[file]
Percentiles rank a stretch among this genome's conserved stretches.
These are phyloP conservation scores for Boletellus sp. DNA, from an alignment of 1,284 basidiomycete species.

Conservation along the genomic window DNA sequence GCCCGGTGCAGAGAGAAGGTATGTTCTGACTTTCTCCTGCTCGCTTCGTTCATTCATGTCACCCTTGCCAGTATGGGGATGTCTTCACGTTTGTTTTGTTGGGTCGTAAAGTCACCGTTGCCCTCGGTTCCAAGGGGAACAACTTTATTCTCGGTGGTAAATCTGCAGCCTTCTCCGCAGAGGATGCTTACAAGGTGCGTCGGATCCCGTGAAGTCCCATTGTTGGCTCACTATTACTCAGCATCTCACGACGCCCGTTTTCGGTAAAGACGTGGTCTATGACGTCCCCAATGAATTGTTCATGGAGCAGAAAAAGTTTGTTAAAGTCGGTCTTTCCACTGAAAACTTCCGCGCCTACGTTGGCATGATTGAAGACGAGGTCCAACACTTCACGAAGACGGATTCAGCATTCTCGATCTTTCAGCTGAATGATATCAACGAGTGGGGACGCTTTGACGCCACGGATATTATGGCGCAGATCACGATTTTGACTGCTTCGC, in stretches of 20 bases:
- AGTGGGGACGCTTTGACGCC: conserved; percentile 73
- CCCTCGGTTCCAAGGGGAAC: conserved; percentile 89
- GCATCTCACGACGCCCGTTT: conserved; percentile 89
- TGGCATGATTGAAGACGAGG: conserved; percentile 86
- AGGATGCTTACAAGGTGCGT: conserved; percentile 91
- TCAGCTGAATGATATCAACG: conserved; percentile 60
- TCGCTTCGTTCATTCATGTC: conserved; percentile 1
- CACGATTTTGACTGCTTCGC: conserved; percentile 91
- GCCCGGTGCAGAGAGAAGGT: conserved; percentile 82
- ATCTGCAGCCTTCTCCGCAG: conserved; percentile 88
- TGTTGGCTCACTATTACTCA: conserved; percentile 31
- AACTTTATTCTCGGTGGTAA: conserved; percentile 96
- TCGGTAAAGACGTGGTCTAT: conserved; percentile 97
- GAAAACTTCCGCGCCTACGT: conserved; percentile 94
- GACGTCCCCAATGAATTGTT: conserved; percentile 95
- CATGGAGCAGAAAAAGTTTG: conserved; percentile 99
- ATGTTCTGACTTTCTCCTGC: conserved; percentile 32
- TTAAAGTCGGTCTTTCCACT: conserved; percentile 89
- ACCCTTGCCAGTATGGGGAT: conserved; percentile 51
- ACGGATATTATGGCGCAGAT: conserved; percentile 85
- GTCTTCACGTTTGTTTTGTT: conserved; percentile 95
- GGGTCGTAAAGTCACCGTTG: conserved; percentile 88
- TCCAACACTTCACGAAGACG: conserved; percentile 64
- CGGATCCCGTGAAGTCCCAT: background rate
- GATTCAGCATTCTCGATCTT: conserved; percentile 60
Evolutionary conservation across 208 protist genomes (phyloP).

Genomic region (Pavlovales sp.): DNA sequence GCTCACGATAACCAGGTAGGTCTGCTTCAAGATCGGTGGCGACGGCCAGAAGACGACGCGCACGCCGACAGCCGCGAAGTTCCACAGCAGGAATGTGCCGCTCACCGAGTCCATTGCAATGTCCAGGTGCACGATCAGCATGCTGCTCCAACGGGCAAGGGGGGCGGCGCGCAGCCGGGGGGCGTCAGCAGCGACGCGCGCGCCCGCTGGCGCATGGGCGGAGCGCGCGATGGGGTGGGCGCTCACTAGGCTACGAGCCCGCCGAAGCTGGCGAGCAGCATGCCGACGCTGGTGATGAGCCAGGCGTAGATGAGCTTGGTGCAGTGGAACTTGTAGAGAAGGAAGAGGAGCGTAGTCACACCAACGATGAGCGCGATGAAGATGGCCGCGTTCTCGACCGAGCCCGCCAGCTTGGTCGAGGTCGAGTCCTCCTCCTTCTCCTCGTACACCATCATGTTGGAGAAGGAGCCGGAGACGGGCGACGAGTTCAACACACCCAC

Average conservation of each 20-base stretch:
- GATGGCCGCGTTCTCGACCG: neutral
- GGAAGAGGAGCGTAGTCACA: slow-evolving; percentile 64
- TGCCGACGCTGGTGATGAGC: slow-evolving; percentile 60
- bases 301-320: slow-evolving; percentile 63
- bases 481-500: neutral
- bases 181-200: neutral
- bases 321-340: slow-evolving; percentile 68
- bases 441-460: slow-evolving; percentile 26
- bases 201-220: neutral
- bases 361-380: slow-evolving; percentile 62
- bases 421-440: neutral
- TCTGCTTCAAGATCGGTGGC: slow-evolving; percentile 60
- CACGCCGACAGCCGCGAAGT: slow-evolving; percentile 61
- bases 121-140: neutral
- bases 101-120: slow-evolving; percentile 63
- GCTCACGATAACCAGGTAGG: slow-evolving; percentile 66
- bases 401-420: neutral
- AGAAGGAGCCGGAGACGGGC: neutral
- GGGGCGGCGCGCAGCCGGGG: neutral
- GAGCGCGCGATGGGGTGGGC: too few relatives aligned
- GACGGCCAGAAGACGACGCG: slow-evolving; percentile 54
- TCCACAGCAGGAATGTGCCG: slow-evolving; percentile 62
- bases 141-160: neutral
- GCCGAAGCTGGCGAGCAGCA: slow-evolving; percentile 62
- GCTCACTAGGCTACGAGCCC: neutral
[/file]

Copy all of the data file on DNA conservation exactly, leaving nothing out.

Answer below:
Percentiles rank a stretch among this genome's conserved stretches.
These are phyloP conservation scores for Boletellus sp. DNA, from an alignment of 1,284 basidiomycete species.

Conservation along the genomic window DNA sequence GCCCGGTGCAGAGAGAAGGTATGTTCTGACTTTCTCCTGCTCGCTTCGTTCATTCATGTCACCCTTGCCAGTATGGGGATGTCTTCACGTTTGTTTTGTTGGGTCGTAAAGTCACCGTTGCCCTCGGTTCCAAGGGGAACAACTTTATTCTCGGTGGTAAATCTGCAGCCTTCTCCGCAGAGGATGCTTACAAGGTGCGTCGGATCCCGTGAAGTCCCATTGTTGGCTCACTATTACTCAGCATCTCACGACGCCCGTTTTCGGTAAAGACGTGGTCTATGACGTCCCCAATGAATTGTTCATGGAGCAGAAAAAGTTTGTTAAAGTCGGTCTTTCCACTGAAAACTTCCGCGCCTACGTTGGCATGATTGAAGACGAGGTCCAACACTTCACGAAGACGGATTCAGCATTCTCGATCTTTCAGCTGAATGATATCAACGAGTGGGGACGCTTTGACGCCACGGATATTATGGCGCAGATCACGATTTTGACTGCTTCGC, in stretches of 20 bases:
- AGTGGGGACGCTTTGACGCC: conserved; percentile 73
- CCCTCGGTTCCAAGGGGAAC: conserved; percentile 89
- GCATCTCACGACGCCCGTTT: conserved; percentile 89
- TGGCATGATTGAAGACGAGG: conserved; percentile 86
- AGGATGCTTACAAGGTGCGT: conserved; percentile 91
- TCAGCTGAATGATATCAACG: conserved; percentile 60
- TCGCTTCGTTCATTCATGTC: conserved; percentile 1
- CACGATTTTGACTGCTTCGC: conserved; percentile 91
- GCCCGGTGCAGAGAGAAGGT: conserved; percentile 82
- ATCTGCAGCCTTCTCCGCAG: conserved; percentile 88
- TGTTGGCTCACTATTACTCA: conserved; percentile 31
- AACTTTATTCTCGGTGGTAA: conserved; percentile 96
- TCGGTAAAGACGTGGTCTAT: conserved; percentile 97
- GAAAACTTCCGCGCCTACGT: conserved; percentile 94
- GACGTCCCCAATGAATTGTT: conserved; percentile 95
- CATGGAGCAGAAAAAGTTTG: conserved; percentile 99
- ATGTTCTGACTTTCTCCTGC: conserved; percentile 32
- TTAAAGTCGGTCTTTCCACT: conserved; percentile 89
- ACCCTTGCCAGTATGGGGAT: conserved; percentile 51
- ACGGATATTATGGCGCAGAT: conserved; percentile 85
- GTCTTCACGTTTGTTTTGTT: conserved; percentile 95
- GGGTCGTAAAGTCACCGTTG: conserved; percentile 88
- TCCAACACTTCACGAAGACG: conserved; percentile 64
- CGGATCCCGTGAAGTCCCAT: background rate
- GATTCAGCATTCTCGATCTT: conserved; percentile 60
Evolutionary conservation across 208 protist genomes (phyloP).

Genomic region (Pavlovales sp.): DNA sequence GCTCACGATAACCAGGTAGGTCTGCTTCAAGATCGGTGGCGACGGCCAGAAGACGACGCGCACGCCGACAGCCGCGAAGTTCCACAGCAGGAATGTGCCGCTCACCGAGTCCATTGCAATGTCCAGGTGCACGATCAGCATGCTGCTCCAACGGGCAAGGGGGGCGGCGCGCAGCCGGGGGGCGTCAGCAGCGACGCGCGCGCCCGCTGGCGCATGGGCGGAGCGCGCGATGGGGTGGGCGCTCACTAGGCTACGAGCCCGCCGAAGCTGGCGAGCAGCATGCCGACGCTGGTGATGAGCCAGGCGTAGATGAGCTTGGTGCAGTGGAACTTGTAGAGAAGGAAGAGGAGCGTAGTCACACCAACGATGAGCGCGATGAAGATGGCCGCGTTCTCGACCGAGCCCGCCAGCTTGGTCGAGGTCGAGTCCTCCTCCTTCTCCTCGTACACCATCATGTTGGAGAAGGAGCCGGAGACGGGCGACGAGTTCAACACACCCAC

Average conservation of each 20-base stretch:
- GATGGCCGCGTTCTCGACCG: neutral
- GGAAGAGGAGCGTAGTCACA: slow-evolving; percentile 64
- TGCCGACGCTGGTGATGAGC: slow-evolving; percentile 60
- bases 301-320: slow-evolving; percentile 63
- bases 481-500: neutral
- bases 181-200: neutral
- bases 321-340: slow-evolving; percentile 68
- bases 441-460: slow-evolving; percentile 26
- bases 201-220: neutral
- bases 361-380: slow-evolving; percentile 62
- bases 421-440: neutral
- TCTGCTTCAAGATCGGTGGC: slow-evolving; percentile 60
- CACGCCGACAGCCGCGAAGT: slow-evolving; percentile 61
- bases 121-140: neutral
- bases 101-120: slow-evolving; percentile 63
- GCTCACGATAACCAGGTAGG: slow-evolving; percentile 66
- bases 401-420: neutral
- AGAAGGAGCCGGAGACGGGC: neutral
- GGGGCGGCGCGCAGCCGGGG: neutral
- GAGCGCGCGATGGGGTGGGC: too few relatives aligned
- GACGGCCAGAAGACGACGCG: slow-evolving; percentile 54
- TCCACAGCAGGAATGTGCCG: slow-evolving; percentile 62
- bases 141-160: neutral
- GCCGAAGCTGGCGAGCAGCA: slow-evolving; percentile 62
- GCTCACTAGGCTACGAGCCC: neutral